I am one of those people who seldom wears perfume because I do not like most scents. They usually smell off. I prefer the ones that have a light floral scent because it reminds me of standing outside smelling flowers.
I also live in a place where the scents worn most often include motor oil, gas, and various oils. Its hard to buy perfume out here and I do not order it without smelling it first.
So that leaves making my own. This way, I get the exact mixture I want. Have you ever thought of making your own? Its actually going to be more of a scented oil but that doesn't bother me.
A good perfume is going to have three levels or notes of scents. The top level or note is the one you smell first. They also tend to disappear within 10 to 15 minutes allowing the middle notes to take over letting everyone know what family such as woody, floral, citrus, or other it belongs too. The base notes accentuate the middle notes and usually last 4 to 5 hours.
Top notes include citrus, mint, basil, rosemary, neroli, or lavender while middle notes are spicier such as black pepper, cardamon, cinnamon, clove, rosewood, roses, ylang ylang and similar scents. The base notes are more like ginger, cypress, pine, cedar, patchouli, vanilla, or sandalwood. The usual ratio is 30% top notes, 50% middle notes, and 20% base notes.
To make your own, start with a good carrier oil such as jojoba, sweet almond, or grape. Start with a small clean bottle to mix your perfume in. You'll need about 2 tbsp of the carrier oil placed in the bottle. To that add 30 drops of three different notes to create the perfect blend. Remember to keep in mind the ratio while making sure none of your choices overwhelm the balance. Once you have the balance just right, add 6 tbsp of 100 to 190 proof alcohol such as vodka or Ever Clear. Place the lid on the bottle.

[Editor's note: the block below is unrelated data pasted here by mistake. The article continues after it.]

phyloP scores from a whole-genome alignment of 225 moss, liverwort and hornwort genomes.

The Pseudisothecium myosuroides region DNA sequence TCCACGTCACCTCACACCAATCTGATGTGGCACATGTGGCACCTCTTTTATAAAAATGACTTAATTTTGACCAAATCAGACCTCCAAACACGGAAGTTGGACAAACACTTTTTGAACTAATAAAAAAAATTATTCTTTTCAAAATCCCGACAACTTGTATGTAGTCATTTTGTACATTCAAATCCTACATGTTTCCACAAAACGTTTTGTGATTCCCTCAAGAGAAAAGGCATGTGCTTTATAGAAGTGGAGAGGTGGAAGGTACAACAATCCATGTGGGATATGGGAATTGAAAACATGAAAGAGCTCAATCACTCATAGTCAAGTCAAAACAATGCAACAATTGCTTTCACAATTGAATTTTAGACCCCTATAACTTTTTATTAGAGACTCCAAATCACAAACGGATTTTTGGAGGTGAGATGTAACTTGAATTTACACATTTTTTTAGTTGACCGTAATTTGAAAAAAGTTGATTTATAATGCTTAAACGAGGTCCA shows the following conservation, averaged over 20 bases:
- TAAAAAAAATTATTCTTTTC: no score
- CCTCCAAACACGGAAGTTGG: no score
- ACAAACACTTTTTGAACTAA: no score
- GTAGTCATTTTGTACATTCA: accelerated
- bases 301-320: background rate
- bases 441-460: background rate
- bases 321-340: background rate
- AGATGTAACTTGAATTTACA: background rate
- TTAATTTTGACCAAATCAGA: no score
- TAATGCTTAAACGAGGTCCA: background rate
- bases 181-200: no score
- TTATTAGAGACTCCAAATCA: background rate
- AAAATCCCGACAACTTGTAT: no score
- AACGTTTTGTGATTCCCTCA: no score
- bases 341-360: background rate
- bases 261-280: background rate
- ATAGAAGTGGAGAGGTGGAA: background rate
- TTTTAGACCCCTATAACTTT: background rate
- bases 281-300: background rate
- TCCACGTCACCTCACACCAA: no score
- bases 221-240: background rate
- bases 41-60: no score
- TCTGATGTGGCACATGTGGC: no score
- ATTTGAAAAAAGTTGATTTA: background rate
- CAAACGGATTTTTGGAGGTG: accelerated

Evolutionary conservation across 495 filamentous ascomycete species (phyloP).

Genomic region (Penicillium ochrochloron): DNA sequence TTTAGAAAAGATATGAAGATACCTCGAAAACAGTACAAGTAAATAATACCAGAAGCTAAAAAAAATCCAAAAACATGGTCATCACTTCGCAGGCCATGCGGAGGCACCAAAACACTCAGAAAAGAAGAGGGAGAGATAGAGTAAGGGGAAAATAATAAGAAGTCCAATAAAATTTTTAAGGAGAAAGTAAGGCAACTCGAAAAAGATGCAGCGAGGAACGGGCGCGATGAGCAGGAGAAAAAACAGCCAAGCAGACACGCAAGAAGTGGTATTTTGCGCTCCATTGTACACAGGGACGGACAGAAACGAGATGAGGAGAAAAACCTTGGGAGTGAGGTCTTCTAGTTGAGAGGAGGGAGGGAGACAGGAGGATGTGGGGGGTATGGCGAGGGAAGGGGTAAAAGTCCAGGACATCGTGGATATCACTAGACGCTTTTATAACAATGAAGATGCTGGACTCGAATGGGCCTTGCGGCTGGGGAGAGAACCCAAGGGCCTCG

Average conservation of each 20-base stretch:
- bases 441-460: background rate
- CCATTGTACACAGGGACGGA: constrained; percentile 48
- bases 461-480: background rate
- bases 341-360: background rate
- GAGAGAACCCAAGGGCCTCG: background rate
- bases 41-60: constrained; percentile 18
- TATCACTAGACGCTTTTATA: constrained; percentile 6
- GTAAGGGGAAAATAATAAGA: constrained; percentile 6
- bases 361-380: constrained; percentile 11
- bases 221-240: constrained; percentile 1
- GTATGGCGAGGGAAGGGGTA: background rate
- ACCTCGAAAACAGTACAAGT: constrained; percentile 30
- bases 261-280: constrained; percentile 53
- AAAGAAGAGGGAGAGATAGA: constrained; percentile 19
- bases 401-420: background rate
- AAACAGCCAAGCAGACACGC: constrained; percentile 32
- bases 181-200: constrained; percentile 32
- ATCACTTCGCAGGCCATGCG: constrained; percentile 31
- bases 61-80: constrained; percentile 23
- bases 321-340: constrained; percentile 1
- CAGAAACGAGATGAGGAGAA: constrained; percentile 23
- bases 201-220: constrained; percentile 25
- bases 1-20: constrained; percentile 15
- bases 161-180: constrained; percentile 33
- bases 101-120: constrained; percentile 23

Let this set 48 hours at least but you can leave it up to six weeks to allow the scent to fully develop. Add 2.5 tbsp distilled not tap water. Shake the mixture then strain through a coffee filter to remove any impurities. Strain the mixture into a small, clean, dark bottle or a fancy bottle.
If you'd prefer to make the scent from real flowers or herbs, you begin with scented dried plant matter. Place the materials in a container and bruise them so as to release more of the scent. Place carrier oil in a container with a lid before adding the bruised plant material.
Cover and let set in a dark location for one to two weeks to allow the scented oil to develop. At this point, open the container and strain the material out of the oil. If it has not developed a strong enough scent, add more plant material to the oil and let set one to two weeks. Once you have the desired scent, add one or two drops of Vitamin E or grapefruit seed extract to extend its life. This can be used instead of the essential oils for the layers.
If you prefer a solid perfume, simply add melted beeswax to the perfume, pour in a container and let harden. I hope you have fun experimenting and making your own. Let me know what you think.